Oystercatchers make their nests by scratching out an indentation in the sand in high areas around marshes in dunes or along the shoreline. They’ll make 4-5 nests and then pick their favorite, and then they line the edge of the nest with rocks, or shells or bits of wrack and seaweed in order to camouflage the nests. The eggs are buff colored grayish things with dark spots and they normally incubate their eggs for 24-28 days. When the youngsters hatch, they are able to run around relatively soon, usually within a day or two. They can fly on their own within five weeks. Fledglings are very vulnerable and often predated upon by other birds like seagulls and small mammals.
Oystercatchers, as the name implies, feed almost exclusively on shellfish like oysters and other marine invertebrates including mussels and clams of many varieties, limpets, sea urchins, starfish, crabs, and worms. They will walk along the intertidal area, looking for mussels and clams that are not paying attention and are partially open filtering their next meal. Then they’ll quickly stab into the open shell with their strong bills, hoping to severe the adductor muscle (the muscle the holds the shell together) and pop open and eat the shellfish. Young oystercatchers rely heavily on the parents to learn feeding techniques, but for their first year of life they feed largely on scraps left by adults because the juvenile’s bill and skull are not sufficiently strong enough to open shells until their second year (from http://www.arkive.org/american-oystercatcher/haematopus-palliatus/ retrieved May 19, 2014). There is a term for this that all parents can appreciate called “kleptoparasitism” (parasitism by theft) which is a form of feeding in which one animal takes prey or other food from another that has caught or collected it. Supposedly if it is your own chick, that’s fine, but if it is another chick or a thieving gull, that can annoy an oystercatcher. Does that sound familiar, especially if your teenagers have refrigerator raiding friends?
We used to have several oystercatcher nests on an inner section of sandy beach on the backside of the barrier beach protecting Folgers’ Marsh, but rising sea levels and changes in marsh hydrology frequently inundated the nests, so they choose drier spots over on Coatue. Once or twice a day, 4-5 oystercatchers will fly over to feed at the marsh, their loud piping calls are very distinctive and they are relatively predictable coming over in the early morning and then again around 4:00-5:00 pm.
Many researchers use radio telemetry to record oystercatcher behavior. They attach radio tags and bands to oystercatchers and then set up passive recorders in various locations which can pick up the birds’ radio signal as they fly past. The Nantucket Field Station and The Nantucket Conservation Foundation have been housing and assisting doctoral candidate Pam Loring with UMass Amherst’s Integrative Graduate Education and Research Traineeship Offshore Wind Energy Program who has been conducting telemetry studies on island. The Nantucket Biodiversity Initiative (www.nantucketbiodiversityinitiative.org) has also funded American oystercatcher (frequently abbreviated as AMOY) research done by Sean Murphy for his doctoral thesis with City University of New York under the tutelage of Professor Dick Veit (http://amoywg.org/wp-content/uploads/2011/11/Murphy_2010_Population-dynamics-of-AMOY-in-MA.pdf). The banding of AMOYs makes it easy to identify them using binoculars; you can see a yellow band on the leg of the oystercatcher in the photo included in this article (taken by Len Germinara).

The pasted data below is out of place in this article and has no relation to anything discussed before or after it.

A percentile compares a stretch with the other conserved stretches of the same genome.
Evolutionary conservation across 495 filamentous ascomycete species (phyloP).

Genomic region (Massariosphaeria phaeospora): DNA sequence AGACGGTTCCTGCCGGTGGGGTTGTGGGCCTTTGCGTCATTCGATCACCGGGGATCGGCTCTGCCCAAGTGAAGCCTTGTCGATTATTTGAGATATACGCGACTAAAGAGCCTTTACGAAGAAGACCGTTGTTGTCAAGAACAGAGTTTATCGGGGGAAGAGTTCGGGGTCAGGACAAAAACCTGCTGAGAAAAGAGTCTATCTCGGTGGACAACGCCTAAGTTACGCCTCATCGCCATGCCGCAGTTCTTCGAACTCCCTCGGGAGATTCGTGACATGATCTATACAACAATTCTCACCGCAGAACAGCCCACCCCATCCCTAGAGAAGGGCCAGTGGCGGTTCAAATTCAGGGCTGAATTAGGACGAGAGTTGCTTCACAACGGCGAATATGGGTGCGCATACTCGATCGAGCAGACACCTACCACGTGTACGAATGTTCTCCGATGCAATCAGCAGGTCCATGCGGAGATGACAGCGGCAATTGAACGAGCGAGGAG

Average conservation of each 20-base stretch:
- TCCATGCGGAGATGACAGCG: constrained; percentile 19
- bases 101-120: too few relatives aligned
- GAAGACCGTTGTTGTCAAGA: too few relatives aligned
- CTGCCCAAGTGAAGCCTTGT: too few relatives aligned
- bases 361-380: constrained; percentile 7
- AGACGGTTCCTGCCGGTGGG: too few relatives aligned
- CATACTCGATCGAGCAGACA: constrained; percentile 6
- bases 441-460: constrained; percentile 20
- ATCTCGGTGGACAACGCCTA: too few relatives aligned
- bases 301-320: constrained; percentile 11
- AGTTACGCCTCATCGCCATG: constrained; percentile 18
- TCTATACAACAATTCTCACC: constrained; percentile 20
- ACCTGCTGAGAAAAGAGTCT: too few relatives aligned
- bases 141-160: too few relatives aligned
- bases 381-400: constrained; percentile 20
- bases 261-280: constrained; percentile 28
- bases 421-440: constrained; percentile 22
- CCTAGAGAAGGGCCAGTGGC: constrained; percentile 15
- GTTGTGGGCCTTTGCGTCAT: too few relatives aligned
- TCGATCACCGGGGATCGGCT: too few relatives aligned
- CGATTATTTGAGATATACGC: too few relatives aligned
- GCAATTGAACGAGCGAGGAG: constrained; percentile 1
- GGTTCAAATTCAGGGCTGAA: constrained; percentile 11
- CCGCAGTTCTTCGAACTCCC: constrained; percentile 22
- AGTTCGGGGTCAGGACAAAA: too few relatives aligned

Pam will be back this week with her crew to do more tagging and telemetry work. You may have noticed at the end of Coatue at Eel Point and in other locations on the Cape large towers installed by Pam’s team to record radio tagged oystercatchers flying past the towers. You can read more about their work at the Nantucket Conservation Foundation blog at https://ncfscience.wordpress.com/2013/06/27/what-are-those-towers-on-coatue-and-eel-point-all-about/ . I would also recommend you follow the research of the American Oystercatcher Working Group whose mission is to “develop, support, and implement rangewide research and management efforts that promote the conservation of American Oystercatchers and their habitats through individual and partnership-based initiatives guided by recommendations of the Working Group’s membership” (info at http://amoywg.org/). NCF and other area shorebird researchers collaborate with the AMOY Working Group.
The Nantucket Conservation Foundation has been actively monitoring the nesting sites of piping plovers, common and least terns, and American oystercatchers since 1990. From the NCF web site (https://www.nantucketconservation.org/stewardship-overview/shore-bird-monitoring/):”Science and Stewardship Department staff conducts regular surveys of these sites to document habitat use by staging, migrating, and breeding birds.” All this monitoring and research makes a big difference in determining how well AMOY do on island, in 2013, the NCF team found that “The area around our island hosts the largest breeding population of oystercatchers in Massachusetts – this year, a total of 51 pairs nested on Nantucket, Tuckernuck and Muskeget.” From http://ncfscience.wordpress.com/2013/08/30/a-good-year-for-nesting-piping-plovers-and-american-oystercatchers/)
The Cornell Lab of Ornithology’s website is an excellent course of bird information (http://www.allaboutbirds.org/guide/american_oystercatcher/lifehistory)
Nol, E. and R. C. Humphrey. 1994. American Oystercatcher (Haematopus palliatus). In The Birds of North America, No. 82 (A. Poole and F.Gill,Eds.). Philadelphia:The Academy of Natural Sciences; Washington, D. C.: The American Ornithologists’ Union.
More information can be found about Pam Loring’s research at http://usfwsnortheast.wordpress.com/2013/06/10/new-study-following-atlantic-seabirds-to-help-siting-of-wind-turbines/